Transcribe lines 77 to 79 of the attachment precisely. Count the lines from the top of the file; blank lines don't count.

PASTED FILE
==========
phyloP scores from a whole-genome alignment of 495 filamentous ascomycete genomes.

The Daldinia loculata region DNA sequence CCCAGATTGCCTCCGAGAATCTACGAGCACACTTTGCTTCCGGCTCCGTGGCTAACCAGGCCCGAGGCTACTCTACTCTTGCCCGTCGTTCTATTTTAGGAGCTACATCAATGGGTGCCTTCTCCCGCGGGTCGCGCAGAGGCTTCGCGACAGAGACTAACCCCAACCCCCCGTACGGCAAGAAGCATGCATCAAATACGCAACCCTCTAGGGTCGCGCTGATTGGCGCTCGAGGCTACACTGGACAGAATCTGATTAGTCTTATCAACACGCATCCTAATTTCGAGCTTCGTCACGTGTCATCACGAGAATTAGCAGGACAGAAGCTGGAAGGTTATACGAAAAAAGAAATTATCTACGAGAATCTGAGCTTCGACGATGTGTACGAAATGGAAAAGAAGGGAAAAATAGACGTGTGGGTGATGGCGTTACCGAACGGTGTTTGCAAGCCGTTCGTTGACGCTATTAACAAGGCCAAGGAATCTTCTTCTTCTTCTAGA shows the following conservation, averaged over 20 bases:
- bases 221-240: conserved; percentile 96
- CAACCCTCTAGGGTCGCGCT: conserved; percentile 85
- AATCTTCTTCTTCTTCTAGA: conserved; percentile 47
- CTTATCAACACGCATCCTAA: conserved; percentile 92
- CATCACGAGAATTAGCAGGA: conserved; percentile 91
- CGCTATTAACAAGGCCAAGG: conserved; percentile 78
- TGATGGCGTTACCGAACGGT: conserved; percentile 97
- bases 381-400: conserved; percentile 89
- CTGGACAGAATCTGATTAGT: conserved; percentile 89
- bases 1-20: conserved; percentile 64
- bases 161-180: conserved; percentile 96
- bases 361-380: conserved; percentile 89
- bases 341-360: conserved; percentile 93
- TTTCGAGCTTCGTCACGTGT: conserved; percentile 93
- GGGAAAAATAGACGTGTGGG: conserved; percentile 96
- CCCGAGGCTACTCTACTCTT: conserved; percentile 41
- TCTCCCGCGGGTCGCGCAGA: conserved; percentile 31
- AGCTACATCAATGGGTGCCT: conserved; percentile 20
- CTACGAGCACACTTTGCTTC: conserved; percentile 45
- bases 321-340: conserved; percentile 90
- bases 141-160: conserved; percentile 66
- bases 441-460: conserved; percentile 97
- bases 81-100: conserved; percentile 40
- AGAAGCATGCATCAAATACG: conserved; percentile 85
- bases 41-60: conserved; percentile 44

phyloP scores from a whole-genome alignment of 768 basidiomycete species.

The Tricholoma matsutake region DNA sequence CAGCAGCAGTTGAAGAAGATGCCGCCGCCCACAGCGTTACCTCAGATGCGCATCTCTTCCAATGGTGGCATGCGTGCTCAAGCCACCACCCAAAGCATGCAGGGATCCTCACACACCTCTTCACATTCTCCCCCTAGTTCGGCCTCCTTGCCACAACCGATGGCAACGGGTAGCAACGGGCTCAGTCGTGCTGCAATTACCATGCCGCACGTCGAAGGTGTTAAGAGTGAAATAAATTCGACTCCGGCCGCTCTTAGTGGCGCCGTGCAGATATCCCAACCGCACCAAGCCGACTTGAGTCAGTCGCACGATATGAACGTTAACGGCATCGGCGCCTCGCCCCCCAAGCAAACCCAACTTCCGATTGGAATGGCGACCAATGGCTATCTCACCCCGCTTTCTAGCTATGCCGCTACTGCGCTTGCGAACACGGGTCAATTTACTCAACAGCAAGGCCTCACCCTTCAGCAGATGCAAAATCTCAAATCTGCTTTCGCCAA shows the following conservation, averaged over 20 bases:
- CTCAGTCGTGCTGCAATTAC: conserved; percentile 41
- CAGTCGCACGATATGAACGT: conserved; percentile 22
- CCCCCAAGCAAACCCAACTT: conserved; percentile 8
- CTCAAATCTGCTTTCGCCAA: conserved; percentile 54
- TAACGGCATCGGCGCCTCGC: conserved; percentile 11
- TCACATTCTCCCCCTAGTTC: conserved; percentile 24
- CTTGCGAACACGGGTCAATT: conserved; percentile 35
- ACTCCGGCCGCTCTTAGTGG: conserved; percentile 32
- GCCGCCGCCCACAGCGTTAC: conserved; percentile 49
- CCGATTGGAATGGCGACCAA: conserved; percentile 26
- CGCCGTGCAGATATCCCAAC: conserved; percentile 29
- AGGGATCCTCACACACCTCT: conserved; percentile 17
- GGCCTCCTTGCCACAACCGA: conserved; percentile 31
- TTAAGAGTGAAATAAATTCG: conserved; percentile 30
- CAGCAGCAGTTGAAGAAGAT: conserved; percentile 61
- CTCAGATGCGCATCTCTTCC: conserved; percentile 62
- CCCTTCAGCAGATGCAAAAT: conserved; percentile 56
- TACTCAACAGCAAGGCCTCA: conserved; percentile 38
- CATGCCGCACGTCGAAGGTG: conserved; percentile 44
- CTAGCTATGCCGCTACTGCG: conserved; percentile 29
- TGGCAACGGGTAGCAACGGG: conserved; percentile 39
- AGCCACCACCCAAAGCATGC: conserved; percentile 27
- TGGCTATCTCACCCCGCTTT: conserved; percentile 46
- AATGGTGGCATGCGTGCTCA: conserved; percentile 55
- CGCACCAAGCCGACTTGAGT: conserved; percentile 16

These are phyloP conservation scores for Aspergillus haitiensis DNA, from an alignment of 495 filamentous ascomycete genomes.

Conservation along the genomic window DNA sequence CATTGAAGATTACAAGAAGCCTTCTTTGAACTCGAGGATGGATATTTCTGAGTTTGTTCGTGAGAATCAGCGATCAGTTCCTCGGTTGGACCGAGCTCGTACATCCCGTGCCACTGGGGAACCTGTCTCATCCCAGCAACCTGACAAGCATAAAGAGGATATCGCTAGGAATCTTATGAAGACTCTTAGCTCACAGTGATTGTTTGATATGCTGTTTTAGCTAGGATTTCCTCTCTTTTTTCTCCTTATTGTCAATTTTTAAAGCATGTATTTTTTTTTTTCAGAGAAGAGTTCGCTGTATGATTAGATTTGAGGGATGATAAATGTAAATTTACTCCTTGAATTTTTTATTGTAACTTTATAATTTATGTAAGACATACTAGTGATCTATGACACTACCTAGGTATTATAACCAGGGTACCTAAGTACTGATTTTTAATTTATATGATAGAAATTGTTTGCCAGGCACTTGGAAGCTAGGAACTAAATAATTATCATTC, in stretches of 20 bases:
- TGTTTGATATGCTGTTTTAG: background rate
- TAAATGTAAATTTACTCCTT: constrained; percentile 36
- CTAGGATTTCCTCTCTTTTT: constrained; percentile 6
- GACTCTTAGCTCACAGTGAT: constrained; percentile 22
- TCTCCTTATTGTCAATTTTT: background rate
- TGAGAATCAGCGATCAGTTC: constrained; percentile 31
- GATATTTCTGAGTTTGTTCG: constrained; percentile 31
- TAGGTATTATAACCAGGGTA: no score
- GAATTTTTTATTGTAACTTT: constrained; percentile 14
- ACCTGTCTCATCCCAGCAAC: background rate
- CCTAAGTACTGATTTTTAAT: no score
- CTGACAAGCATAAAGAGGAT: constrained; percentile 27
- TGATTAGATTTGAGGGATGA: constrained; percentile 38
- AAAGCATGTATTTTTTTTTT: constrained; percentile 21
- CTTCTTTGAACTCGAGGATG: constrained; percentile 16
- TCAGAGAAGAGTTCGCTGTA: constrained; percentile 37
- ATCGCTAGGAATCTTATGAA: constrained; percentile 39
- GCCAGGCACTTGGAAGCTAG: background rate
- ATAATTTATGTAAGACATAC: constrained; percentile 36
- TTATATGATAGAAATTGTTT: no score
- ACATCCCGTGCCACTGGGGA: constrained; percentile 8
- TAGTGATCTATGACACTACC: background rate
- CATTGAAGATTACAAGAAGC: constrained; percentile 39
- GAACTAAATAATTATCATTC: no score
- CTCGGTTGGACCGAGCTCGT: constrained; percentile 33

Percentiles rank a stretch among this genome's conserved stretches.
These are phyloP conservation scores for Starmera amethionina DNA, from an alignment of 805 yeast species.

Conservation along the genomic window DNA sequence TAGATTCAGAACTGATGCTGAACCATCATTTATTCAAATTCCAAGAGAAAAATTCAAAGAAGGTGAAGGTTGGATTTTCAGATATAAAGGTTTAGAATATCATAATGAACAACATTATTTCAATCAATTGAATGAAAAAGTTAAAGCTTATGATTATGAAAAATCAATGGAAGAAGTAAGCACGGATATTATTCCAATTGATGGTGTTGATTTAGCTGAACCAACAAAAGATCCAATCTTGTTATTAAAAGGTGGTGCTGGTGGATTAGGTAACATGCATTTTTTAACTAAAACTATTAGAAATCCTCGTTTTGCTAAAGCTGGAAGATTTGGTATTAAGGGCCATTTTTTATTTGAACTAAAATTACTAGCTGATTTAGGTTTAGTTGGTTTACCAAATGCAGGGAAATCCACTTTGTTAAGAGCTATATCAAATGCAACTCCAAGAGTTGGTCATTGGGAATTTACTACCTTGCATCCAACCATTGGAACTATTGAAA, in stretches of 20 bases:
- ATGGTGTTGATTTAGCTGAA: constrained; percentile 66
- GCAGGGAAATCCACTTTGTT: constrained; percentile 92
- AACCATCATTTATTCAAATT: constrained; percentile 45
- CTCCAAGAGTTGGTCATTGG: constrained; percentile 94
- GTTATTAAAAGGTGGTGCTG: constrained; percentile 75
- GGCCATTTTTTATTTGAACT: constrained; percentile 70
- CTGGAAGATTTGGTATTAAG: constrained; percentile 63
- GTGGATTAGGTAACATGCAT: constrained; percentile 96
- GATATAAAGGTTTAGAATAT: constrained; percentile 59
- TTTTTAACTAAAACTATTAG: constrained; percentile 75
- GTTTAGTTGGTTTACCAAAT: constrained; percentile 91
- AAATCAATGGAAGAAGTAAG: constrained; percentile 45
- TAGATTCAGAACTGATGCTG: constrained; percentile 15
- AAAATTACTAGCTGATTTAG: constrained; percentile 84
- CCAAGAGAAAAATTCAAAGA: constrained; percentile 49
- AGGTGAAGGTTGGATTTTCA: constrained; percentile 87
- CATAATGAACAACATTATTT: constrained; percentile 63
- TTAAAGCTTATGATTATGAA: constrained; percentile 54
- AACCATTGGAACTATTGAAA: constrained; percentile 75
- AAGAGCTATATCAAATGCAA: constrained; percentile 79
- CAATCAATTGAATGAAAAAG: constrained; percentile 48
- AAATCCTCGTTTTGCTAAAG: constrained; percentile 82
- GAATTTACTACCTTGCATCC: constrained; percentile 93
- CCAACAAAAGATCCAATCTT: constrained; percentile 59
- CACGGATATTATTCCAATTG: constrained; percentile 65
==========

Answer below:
- ACATCCCGTGCCACTGGGGA: constrained; percentile 8
- TAGTGATCTATGACACTACC: background rate
- CATTGAAGATTACAAGAAGC: constrained; percentile 39